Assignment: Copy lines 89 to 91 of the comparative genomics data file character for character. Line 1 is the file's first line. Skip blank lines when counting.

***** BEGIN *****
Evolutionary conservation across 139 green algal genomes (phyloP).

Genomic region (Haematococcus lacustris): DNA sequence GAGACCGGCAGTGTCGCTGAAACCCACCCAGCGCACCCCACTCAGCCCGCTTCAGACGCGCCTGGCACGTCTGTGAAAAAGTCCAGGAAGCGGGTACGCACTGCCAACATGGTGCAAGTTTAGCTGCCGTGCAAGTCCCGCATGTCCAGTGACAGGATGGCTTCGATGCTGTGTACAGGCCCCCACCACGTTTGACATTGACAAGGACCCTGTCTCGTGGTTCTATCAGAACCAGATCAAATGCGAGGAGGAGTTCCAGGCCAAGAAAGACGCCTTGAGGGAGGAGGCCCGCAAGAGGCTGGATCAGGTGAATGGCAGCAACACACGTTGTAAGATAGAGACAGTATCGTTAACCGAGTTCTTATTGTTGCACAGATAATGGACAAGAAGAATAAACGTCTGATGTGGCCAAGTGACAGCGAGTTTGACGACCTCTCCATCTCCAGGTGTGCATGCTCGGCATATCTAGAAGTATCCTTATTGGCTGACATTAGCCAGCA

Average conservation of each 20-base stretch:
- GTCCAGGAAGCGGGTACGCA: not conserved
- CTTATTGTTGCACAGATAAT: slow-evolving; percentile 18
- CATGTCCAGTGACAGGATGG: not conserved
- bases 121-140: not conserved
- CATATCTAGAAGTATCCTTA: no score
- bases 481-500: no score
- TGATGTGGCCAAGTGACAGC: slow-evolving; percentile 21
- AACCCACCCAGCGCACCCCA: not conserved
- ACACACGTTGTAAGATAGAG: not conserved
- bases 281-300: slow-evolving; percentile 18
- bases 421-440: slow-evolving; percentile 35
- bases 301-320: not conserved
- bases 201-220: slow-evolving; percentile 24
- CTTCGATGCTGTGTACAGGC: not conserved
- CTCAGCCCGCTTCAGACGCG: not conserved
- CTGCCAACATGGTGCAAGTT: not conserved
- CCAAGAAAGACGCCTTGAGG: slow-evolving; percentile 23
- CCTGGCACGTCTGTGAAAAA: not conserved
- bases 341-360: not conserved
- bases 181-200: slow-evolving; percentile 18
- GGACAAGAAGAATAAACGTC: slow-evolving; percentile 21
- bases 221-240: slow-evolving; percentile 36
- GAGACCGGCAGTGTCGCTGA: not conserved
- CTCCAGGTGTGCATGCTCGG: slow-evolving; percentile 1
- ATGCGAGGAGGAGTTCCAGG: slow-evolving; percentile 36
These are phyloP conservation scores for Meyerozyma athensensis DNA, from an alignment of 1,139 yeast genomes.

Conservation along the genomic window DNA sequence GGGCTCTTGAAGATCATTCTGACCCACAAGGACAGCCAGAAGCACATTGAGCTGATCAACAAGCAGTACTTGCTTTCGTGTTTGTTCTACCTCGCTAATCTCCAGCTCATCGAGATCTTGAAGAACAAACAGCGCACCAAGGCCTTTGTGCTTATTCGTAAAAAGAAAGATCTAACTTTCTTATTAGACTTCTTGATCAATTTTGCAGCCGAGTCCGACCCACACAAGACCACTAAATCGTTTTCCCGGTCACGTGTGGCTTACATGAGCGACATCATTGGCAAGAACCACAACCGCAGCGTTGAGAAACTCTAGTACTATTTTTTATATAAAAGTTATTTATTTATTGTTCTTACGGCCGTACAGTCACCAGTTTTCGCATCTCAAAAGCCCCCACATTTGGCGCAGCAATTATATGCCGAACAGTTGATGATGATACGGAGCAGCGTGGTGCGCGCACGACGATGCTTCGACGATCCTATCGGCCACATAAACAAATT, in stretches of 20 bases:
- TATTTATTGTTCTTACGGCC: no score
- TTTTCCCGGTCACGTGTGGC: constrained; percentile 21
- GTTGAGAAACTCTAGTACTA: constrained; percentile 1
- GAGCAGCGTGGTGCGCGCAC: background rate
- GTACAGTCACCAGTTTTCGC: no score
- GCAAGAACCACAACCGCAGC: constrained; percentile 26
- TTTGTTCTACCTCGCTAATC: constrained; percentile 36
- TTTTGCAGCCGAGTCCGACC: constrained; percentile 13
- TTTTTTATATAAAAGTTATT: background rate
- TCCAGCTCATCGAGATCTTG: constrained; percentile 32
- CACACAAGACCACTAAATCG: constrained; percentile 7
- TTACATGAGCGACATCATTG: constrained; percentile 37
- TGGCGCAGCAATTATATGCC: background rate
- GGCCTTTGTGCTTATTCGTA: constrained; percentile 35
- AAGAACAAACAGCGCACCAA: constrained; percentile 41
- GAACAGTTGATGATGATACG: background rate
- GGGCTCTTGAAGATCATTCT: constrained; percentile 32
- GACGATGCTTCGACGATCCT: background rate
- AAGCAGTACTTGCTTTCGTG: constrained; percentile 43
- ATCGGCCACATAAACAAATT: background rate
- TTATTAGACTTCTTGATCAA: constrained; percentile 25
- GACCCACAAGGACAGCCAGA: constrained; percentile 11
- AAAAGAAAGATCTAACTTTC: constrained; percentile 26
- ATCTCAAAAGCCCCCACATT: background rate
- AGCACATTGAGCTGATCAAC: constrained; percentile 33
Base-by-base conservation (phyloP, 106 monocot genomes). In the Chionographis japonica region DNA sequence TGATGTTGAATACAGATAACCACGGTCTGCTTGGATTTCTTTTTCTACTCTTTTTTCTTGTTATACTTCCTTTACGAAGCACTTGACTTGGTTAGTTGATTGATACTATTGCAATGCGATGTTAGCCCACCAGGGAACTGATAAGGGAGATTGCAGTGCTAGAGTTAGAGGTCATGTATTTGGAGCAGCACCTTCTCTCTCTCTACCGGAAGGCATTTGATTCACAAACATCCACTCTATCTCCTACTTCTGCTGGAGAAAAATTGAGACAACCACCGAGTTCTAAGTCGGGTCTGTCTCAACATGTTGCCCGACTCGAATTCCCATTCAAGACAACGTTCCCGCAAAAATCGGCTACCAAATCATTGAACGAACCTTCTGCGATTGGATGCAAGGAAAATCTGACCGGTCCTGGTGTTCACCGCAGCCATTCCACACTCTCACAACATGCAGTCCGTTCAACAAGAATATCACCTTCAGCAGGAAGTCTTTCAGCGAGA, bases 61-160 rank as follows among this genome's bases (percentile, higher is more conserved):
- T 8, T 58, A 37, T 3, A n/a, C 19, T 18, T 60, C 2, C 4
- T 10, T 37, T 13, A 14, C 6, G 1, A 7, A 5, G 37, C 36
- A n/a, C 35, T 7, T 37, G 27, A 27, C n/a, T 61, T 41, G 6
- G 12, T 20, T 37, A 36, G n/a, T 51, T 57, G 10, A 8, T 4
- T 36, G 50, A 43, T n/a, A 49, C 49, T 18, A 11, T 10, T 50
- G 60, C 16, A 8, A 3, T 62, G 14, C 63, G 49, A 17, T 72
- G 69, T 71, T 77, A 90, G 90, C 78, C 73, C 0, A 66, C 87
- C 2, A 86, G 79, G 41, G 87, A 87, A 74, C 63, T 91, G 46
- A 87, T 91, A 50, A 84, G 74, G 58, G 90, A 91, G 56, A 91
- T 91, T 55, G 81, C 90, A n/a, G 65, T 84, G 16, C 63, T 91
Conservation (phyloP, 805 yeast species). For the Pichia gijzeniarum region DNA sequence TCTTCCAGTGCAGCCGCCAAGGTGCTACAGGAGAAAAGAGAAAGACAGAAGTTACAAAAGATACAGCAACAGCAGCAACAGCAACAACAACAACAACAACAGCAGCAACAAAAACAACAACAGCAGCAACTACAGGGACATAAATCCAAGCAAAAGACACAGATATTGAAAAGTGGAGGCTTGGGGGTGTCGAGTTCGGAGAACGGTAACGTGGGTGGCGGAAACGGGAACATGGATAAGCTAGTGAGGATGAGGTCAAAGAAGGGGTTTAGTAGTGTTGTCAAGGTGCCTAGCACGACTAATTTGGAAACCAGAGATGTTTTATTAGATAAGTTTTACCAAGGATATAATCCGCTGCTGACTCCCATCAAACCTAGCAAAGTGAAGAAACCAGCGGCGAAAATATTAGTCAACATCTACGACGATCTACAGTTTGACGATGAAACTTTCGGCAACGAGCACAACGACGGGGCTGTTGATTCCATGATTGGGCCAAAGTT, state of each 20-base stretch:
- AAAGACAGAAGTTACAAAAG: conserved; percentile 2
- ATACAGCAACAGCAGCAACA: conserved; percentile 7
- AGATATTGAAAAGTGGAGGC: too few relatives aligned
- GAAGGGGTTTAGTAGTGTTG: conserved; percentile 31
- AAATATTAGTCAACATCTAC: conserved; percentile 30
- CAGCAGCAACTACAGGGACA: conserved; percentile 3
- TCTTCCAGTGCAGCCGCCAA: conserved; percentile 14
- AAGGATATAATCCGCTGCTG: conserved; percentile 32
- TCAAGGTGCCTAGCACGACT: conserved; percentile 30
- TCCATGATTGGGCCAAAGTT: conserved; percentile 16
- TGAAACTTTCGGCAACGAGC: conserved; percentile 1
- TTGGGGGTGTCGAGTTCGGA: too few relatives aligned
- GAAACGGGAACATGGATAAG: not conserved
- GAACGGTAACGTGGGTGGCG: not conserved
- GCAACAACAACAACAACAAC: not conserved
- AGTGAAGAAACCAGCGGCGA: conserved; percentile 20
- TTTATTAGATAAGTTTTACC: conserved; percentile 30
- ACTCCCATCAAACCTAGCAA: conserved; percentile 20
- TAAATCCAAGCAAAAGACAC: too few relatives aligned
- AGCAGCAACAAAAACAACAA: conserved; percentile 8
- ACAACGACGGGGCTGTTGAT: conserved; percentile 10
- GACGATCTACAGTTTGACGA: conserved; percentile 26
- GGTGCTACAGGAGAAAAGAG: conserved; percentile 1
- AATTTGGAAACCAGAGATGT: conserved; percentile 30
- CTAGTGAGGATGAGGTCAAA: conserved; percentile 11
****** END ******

- GACGATCTACAGTTTGACGA: conserved; percentile 26
- GGTGCTACAGGAGAAAAGAG: conserved; percentile 1
- AATTTGGAAACCAGAGATGT: conserved; percentile 30